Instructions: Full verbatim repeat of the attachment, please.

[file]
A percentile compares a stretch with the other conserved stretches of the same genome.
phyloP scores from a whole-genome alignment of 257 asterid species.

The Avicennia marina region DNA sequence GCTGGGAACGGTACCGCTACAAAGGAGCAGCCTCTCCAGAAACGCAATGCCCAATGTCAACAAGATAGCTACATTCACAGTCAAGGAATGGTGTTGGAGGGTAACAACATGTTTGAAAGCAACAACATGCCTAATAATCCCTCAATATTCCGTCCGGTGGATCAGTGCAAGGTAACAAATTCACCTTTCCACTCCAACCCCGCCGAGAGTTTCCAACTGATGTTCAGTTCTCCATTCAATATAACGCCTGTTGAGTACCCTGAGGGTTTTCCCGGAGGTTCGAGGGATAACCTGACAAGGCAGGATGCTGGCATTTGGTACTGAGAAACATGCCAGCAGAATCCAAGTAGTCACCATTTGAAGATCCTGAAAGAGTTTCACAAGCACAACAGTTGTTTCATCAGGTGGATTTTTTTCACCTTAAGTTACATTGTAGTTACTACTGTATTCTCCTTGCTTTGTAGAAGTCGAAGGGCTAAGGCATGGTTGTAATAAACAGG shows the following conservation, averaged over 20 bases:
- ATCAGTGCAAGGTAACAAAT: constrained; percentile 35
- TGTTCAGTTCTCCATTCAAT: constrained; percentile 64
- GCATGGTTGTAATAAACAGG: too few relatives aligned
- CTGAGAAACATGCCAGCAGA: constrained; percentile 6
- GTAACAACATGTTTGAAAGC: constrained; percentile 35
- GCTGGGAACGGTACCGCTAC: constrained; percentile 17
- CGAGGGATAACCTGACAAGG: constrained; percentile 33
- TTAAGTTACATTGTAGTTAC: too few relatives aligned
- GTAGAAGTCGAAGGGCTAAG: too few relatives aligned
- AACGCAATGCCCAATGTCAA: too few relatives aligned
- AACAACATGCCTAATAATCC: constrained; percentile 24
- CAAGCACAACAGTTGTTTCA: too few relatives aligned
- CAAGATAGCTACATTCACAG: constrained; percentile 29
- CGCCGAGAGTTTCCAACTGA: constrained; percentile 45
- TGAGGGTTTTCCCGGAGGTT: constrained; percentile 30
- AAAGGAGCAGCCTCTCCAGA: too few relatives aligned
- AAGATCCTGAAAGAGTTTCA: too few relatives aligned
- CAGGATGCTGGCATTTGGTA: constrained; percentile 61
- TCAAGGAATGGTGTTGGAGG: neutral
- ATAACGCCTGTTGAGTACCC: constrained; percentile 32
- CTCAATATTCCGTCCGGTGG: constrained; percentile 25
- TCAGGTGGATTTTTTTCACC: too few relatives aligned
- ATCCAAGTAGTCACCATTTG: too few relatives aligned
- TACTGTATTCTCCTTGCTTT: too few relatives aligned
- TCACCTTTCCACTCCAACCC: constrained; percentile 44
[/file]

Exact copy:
A percentile compares a stretch with the other conserved stretches of the same genome.
phyloP scores from a whole-genome alignment of 257 asterid species.

The Avicennia marina region DNA sequence GCTGGGAACGGTACCGCTACAAAGGAGCAGCCTCTCCAGAAACGCAATGCCCAATGTCAACAAGATAGCTACATTCACAGTCAAGGAATGGTGTTGGAGGGTAACAACATGTTTGAAAGCAACAACATGCCTAATAATCCCTCAATATTCCGTCCGGTGGATCAGTGCAAGGTAACAAATTCACCTTTCCACTCCAACCCCGCCGAGAGTTTCCAACTGATGTTCAGTTCTCCATTCAATATAACGCCTGTTGAGTACCCTGAGGGTTTTCCCGGAGGTTCGAGGGATAACCTGACAAGGCAGGATGCTGGCATTTGGTACTGAGAAACATGCCAGCAGAATCCAAGTAGTCACCATTTGAAGATCCTGAAAGAGTTTCACAAGCACAACAGTTGTTTCATCAGGTGGATTTTTTTCACCTTAAGTTACATTGTAGTTACTACTGTATTCTCCTTGCTTTGTAGAAGTCGAAGGGCTAAGGCATGGTTGTAATAAACAGG shows the following conservation, averaged over 20 bases:
- ATCAGTGCAAGGTAACAAAT: constrained; percentile 35
- TGTTCAGTTCTCCATTCAAT: constrained; percentile 64
- GCATGGTTGTAATAAACAGG: too few relatives aligned
- CTGAGAAACATGCCAGCAGA: constrained; percentile 6
- GTAACAACATGTTTGAAAGC: constrained; percentile 35
- GCTGGGAACGGTACCGCTAC: constrained; percentile 17
- CGAGGGATAACCTGACAAGG: constrained; percentile 33
- TTAAGTTACATTGTAGTTAC: too few relatives aligned
- GTAGAAGTCGAAGGGCTAAG: too few relatives aligned
- AACGCAATGCCCAATGTCAA: too few relatives aligned
- AACAACATGCCTAATAATCC: constrained; percentile 24
- CAAGCACAACAGTTGTTTCA: too few relatives aligned
- CAAGATAGCTACATTCACAG: constrained; percentile 29
- CGCCGAGAGTTTCCAACTGA: constrained; percentile 45
- TGAGGGTTTTCCCGGAGGTT: constrained; percentile 30
- AAAGGAGCAGCCTCTCCAGA: too few relatives aligned
- AAGATCCTGAAAGAGTTTCA: too few relatives aligned
- CAGGATGCTGGCATTTGGTA: constrained; percentile 61
- TCAAGGAATGGTGTTGGAGG: neutral
- ATAACGCCTGTTGAGTACCC: constrained; percentile 32
- CTCAATATTCCGTCCGGTGG: constrained; percentile 25
- TCAGGTGGATTTTTTTCACC: too few relatives aligned
- ATCCAAGTAGTCACCATTTG: too few relatives aligned
- TACTGTATTCTCCTTGCTTT: too few relatives aligned
- TCACCTTTCCACTCCAACCC: constrained; percentile 44